With lines in the GW Bookstore winding down the stairs into the lower-level stacks, students are turning to online bookstores, which entice students with discounted prices, little or no shipping costs, and speedy delivery.
Web sites such as Varsitybooks.com, Ecampus.com, Efollett.com, Textbooks.com, and Bigwords.com are available for students to search for textbooks by title, author, subject or, in some cases, book lists provided by the schools. Many sites also vend other school supplies and buy used books back.
Junior Daniela Maestro said she was going to search online for her books before even looking at in the GW Bookstore.
I think the Bookstore is overpriced, she said. I spent $500 last semester, and I didn’t even use all of the books. Plus, (students) hardly get anything when trying to sell them back. Maestro said the Bookstore’s disorganization is another reason for her decision.
More than 50 sites offer textbooks. Two GW law students, Eric Kuhn and Tim Levy, launched one of the first Web sites devoted solely to vending college textbooks, Varsitybooks.com, in August of 1999. The site began with booklists, which included only five schools, but by the fall of 1999 it listed more than 300 colleges and universities.
Varsitybooks.com, one of the easiest sites to navigate, compares its prices to the suggested retail value to highlight savings, a tactic used by several of the sites. The site also lists all of GW’s academic departments and posts reading lists by course and section.
For most of the online bookstores, shipping is generally a flat rate of $4.95, and they guarantee shipping within three business days. Some sites, such as Ecampus.com, allow students to sell textbooks to others, while others, such as Textbooks.com and Bigwords.com, guarantee that they will buy back books at the end of the semester.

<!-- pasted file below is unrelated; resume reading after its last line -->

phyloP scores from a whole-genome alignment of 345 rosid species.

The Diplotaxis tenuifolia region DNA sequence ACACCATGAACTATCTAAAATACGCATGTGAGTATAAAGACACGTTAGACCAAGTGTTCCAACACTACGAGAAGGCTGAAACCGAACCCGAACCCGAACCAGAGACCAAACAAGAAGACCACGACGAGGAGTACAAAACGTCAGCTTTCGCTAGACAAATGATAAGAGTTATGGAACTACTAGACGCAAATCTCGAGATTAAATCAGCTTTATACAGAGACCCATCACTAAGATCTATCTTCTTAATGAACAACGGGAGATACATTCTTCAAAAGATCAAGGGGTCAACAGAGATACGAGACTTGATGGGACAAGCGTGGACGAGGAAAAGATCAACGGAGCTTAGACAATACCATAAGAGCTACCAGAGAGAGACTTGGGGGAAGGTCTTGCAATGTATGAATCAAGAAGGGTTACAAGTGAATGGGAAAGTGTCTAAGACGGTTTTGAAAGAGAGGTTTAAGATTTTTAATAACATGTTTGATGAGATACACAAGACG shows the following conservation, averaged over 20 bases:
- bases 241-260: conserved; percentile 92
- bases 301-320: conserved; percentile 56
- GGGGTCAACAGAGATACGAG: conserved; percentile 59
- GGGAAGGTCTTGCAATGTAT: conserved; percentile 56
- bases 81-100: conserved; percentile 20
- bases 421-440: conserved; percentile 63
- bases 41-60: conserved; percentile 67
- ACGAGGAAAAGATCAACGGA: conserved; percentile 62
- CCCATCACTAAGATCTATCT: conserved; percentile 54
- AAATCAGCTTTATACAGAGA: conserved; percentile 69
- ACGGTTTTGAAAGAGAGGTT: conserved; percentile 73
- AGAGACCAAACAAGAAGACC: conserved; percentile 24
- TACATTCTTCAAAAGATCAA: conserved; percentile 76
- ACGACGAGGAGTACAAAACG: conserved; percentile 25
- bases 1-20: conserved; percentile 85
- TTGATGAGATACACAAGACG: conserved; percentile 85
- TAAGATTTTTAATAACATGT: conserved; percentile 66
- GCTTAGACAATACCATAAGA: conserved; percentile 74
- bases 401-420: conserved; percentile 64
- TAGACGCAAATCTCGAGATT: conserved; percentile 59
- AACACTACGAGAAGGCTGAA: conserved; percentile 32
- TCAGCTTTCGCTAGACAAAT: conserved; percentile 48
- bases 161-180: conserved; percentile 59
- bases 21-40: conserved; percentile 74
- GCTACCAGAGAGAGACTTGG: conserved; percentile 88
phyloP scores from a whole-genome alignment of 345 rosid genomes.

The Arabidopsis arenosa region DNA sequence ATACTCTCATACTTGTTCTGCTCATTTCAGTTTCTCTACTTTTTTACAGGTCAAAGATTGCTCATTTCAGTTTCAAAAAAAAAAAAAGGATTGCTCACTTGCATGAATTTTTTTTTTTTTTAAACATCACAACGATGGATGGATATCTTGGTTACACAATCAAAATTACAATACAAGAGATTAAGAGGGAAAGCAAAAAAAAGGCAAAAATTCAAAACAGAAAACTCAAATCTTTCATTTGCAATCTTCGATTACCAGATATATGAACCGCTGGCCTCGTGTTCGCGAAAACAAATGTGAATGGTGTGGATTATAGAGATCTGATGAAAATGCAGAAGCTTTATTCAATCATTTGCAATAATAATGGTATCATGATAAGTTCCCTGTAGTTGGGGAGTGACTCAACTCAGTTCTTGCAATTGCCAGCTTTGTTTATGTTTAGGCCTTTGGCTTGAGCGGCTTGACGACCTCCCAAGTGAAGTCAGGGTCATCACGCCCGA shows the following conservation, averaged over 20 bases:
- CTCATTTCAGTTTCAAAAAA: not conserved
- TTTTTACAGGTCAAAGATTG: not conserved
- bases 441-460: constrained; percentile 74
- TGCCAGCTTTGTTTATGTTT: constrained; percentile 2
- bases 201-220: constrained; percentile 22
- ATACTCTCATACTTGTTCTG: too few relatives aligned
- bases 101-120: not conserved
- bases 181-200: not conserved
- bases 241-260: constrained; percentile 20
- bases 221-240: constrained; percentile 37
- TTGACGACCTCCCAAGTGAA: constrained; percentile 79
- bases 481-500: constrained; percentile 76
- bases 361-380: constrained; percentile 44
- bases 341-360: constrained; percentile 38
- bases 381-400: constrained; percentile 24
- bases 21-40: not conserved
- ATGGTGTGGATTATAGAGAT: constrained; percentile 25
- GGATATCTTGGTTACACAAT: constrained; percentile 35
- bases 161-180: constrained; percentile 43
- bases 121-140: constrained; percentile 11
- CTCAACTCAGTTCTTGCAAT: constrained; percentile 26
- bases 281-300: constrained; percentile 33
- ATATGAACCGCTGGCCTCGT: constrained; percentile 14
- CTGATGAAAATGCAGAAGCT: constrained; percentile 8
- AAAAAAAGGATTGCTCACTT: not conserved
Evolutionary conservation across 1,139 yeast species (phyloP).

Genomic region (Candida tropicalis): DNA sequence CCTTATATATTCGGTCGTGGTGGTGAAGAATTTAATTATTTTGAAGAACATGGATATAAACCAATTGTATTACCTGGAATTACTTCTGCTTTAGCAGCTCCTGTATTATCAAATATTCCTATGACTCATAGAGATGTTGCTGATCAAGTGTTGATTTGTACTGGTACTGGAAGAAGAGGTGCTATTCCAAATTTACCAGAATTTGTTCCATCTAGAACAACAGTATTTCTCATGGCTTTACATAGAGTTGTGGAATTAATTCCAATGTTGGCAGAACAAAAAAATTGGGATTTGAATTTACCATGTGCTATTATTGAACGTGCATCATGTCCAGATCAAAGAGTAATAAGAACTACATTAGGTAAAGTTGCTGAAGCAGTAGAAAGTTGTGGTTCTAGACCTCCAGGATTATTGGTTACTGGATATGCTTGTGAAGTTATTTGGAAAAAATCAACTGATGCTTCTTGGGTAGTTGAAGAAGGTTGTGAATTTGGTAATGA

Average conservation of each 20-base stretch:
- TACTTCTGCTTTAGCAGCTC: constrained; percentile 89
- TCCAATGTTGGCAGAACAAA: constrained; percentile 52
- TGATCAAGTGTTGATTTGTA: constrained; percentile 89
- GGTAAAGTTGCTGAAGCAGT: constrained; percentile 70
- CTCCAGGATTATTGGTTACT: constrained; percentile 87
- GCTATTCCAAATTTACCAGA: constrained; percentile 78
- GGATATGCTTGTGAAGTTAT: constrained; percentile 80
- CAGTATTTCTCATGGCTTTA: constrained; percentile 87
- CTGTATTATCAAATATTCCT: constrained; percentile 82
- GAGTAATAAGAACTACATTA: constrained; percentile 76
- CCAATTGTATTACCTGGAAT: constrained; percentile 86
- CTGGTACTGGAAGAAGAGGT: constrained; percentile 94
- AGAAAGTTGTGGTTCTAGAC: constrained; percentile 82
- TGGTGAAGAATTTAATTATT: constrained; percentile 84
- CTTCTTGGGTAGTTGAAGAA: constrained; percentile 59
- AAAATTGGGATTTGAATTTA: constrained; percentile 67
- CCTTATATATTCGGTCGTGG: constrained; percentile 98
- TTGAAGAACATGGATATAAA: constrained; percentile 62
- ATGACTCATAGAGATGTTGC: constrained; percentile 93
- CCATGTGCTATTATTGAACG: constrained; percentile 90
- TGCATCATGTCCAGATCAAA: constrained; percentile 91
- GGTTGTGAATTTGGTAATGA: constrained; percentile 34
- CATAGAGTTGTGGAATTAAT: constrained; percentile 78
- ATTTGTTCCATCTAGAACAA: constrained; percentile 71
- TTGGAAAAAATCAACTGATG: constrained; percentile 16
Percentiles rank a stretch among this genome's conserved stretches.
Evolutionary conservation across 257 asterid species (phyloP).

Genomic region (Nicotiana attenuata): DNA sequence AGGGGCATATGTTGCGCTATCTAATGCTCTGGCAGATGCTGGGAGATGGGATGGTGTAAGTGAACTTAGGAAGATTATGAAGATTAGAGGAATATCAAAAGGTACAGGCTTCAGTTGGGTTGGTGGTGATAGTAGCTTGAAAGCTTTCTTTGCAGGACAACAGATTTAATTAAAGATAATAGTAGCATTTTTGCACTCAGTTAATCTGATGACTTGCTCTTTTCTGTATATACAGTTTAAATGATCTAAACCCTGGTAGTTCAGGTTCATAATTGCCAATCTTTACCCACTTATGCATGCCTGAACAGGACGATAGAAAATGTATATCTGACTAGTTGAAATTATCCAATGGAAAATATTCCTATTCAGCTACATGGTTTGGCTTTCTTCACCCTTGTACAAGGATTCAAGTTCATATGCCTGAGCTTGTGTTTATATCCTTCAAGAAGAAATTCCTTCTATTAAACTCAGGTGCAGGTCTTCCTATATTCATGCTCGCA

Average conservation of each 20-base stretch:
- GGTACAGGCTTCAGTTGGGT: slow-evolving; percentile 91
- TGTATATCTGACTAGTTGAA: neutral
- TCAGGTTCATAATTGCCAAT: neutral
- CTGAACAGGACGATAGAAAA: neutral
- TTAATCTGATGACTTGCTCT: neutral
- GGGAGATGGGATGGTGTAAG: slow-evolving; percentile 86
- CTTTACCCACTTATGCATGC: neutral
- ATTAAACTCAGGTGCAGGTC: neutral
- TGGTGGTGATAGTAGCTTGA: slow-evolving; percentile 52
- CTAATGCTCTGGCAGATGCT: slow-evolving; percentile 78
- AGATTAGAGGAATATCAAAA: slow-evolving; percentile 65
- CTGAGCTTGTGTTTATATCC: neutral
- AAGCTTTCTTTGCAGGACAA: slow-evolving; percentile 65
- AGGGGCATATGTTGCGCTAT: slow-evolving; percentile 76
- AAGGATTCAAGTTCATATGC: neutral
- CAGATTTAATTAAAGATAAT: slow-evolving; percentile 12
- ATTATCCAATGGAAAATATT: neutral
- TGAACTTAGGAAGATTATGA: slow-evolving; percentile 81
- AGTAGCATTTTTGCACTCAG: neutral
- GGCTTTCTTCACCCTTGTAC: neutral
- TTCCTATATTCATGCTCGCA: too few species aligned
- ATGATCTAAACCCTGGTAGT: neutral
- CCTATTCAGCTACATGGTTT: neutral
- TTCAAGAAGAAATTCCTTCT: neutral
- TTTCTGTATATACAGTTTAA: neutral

While Varsitybooks.com seems to have the largest selection, overnight shipping costs $17.95. Ecampus.com sells non-book products and offers an auction site, but was under construction much of this week and out of service.
Students using Textbooks.com are not able to search for textbooks by their universities, but it does offer new and used textbooks and on-campus jobs for students.
(Online bookstores) are a better deal with less of an effort, Maestro said.
Some newer, online bookstores have hired representatives to walk around campuses promoting their Web sites. Justin Roberts, a representative for Bigwords.com, spent the past few days at GW handing out bouncy-balls, fliers and coupons for discounts on orders. Bigwords.com offers 40 percent off the top 100 college textbooks and free shipping. A drawback to the site is of the seven departments listed for GW, only a few are complete.
According to Roberts, four guys in a garage started Bigwords.com.
We’re a company for college students by college students, he said.
Still many students prefer to shop directly at the GW Bookstore.
Online (bookstores) seem hectic to me, said sophomore Carrie Marsh. I feel like I would mess something up or not get my books on time.
Online bookstores are definitely giving us competition, but I think that we have many benefits, said Steve Duesterhaus, director of the GW Bookstore. The bookstore gets all of the information from the professors and we stock every book.
There are certain things that (online bookstores) will never carry, such as course packets (photocopied material prepared by instructors), said Duesterhaus.
He said it is difficult to determine whether online bookstores are taking away a significant amount of business from campus bookstores.
GW’s bookstore operates through the Web site Efollett.com, according to Duesterhaus. Efollett.com offers the same prices as the Bookstore and allows students to sell books back to the Bookstore at the end of the semester. A search of seven basic textbooks only turned up two.